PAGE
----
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Light Painting technique in Product Photography

Light Painting technique in Product Photography

Using Light Painting (Lighting Brush) Technique in Product Photography.

Painting with light. You probably have seen the images composed with the light from a pocket flashlight¬†before, and here I’ll be talking of how we used this technique in product and advertisement photography.

The idea behind the technique is simple: steady camera, long exposure (10-30 seconds or longer), flashlight in your hand and imagination in your head:-)

My first experience with light painting was 9 years ago, the shot was done on first my first ¬†Canon (it was Elan 7e, film camera). I’ve got two exposures ¬†to capture composition below with blue (for knife) and then, in second exposure, white (for the orange) flashlight.
Imagine how curious I was to see the results the next day, when I got the film developed (do you miss film era? :).  Surprisingly, my first light painting shot came up very well:

 

Light painting in 2002: Fuji Velvia, 2 exposures , colored flash light

light-painting--photography-by-alex-koloskov

 

How Can Light Painting Technique can be used in Commercial Product and Advertising Photography?

The images below are good illustration on how light painting technique can be used to create unusual and eye-catching advertisement photo.

 Light painting technique is studio product photography example

This is just another variant of one shot:

light-painting-technique-in-advertisement-photography

 

 

The cool thing about such a photo is that you may not need to have any special tools or even a studio, except the flashlight and a camera. Oh, yes, and Photoshop (nothing fancy though). Obviously there are professional equipment that exists to help a photographer to use this technique, but like in most cases, gear is not that important:-)

 

The Studio Lighting Setup for Light Painting Looks Like This:

 

studio-setup-light-painting-photography-koloskov

 

Pretty basic stuff here: a table, some black screen behind it, fabric as a background, and a few sweet props…

The magic begins when you turn all of the¬†lights off, set your camera (it is¬†important) to mirror lockup ON, and start to shoot. During the shot I’ve made about 30 exposures, (5-30 second each), painting with the flashlight every piece of the composition.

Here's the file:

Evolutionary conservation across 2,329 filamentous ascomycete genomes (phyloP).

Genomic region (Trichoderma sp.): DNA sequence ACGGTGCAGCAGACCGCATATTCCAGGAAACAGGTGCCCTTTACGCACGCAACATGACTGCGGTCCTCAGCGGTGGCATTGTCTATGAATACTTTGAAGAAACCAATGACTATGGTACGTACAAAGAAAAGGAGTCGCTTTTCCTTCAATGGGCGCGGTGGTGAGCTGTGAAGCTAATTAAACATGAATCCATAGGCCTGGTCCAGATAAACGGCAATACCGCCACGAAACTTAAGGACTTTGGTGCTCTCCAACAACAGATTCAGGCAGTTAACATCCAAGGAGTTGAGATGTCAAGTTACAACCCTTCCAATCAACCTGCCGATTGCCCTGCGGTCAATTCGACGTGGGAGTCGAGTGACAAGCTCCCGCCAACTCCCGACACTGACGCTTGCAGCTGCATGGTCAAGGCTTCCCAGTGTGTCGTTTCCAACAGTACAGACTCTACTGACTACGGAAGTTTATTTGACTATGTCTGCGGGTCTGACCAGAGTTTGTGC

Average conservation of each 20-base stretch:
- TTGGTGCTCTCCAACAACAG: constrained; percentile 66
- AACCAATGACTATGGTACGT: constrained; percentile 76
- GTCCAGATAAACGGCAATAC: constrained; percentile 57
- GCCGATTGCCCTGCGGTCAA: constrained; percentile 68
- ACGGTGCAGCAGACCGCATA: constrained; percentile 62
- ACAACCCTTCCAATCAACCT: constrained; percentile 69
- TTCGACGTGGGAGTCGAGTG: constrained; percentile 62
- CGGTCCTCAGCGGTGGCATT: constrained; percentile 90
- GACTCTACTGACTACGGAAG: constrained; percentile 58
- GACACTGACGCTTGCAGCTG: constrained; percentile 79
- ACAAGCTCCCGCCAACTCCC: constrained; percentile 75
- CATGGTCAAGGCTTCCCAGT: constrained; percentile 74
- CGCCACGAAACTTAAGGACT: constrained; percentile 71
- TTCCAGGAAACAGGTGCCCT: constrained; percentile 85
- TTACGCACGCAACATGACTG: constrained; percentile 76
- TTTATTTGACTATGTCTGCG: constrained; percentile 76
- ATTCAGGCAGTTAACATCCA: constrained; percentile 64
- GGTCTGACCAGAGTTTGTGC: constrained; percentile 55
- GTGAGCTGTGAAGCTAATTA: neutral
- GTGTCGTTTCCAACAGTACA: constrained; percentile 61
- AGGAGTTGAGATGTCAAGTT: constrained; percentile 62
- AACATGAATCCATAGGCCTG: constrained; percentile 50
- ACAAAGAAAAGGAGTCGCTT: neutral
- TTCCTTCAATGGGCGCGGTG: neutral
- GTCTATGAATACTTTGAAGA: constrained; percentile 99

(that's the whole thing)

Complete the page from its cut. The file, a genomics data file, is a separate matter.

BTW, No need to get the whole shot done in a single extra long exposure:
it is hard (sometimes impossible unless 10 hands + 10 flashlight are used simultaneously) to highlight everything the right way in one shot. Think of how many layers artist can put on the canvas before the masterpiece gets completed?
Same here: Do a brush-like move, turn flashlight off, then move to a next position, turn it on again, do the next move to get other side, and so on. Every move can be captured in a separate exposure, so it will be easier to see what EXACTLY you are getting each time. (still missing the film era?:)

The lighting technique is simple.¬†The realization, however, requires a pretty good understanding of how every spot should and will look like: you need to control not only the shape of the spot you are painting with, but the brightness as well. The camera’s shutter stays open, and we can only regulate the brightness by adjusting the time we are exposing each particular piece and/or a flashlight output.

I’ve used some (forgot brand) LED flashlights with¬†Fresnel lens, no variable power or beam adjustment (which was not the best idea, as I had to add some snoot-like modifiers to control the beam size). Here it is,

LED flashlight with Fresnel Lens:

flashlight-led-fresnel-lens-for-lightpaint-photography
Like I said, this flashlight IS FAR FROM what I should to use, and here is why:

  • Ideally, It should be a halogen-powered flashlight, as halogen bulb will give exactly the same color temperature across the entire beam, while LED tend to have a bluish hue at the edges of the projected circle. Mine did not have such problem, I think, because of the Fresnel lens.
  • It is suppose to have an adjustable beam AND power output. The narrower beam is better, as it will give you more precision when painting (think about brush size for the conventional painting)

This is how the beam of my flashlight looks like:

Fresnel lens flashlight beam projection:

 

fresnel-lens-light-spot

 

The beam is not completely smooth, which is not a problem, but the most important a constant color temperature of the light circle.

If you are going to use light painting (or light brushing?) technique in studio photography on a regular basis, the good idea would be to get a professional lights, like Broncolor Light Brush:

broncolor-light-brush

 

 

or a DIY flashgun from a good  flashlight and a lens, like this one below:

light-brush

 

 

Ok, back to our light painting photo-shoot. One of the exposures, captured by a second camera: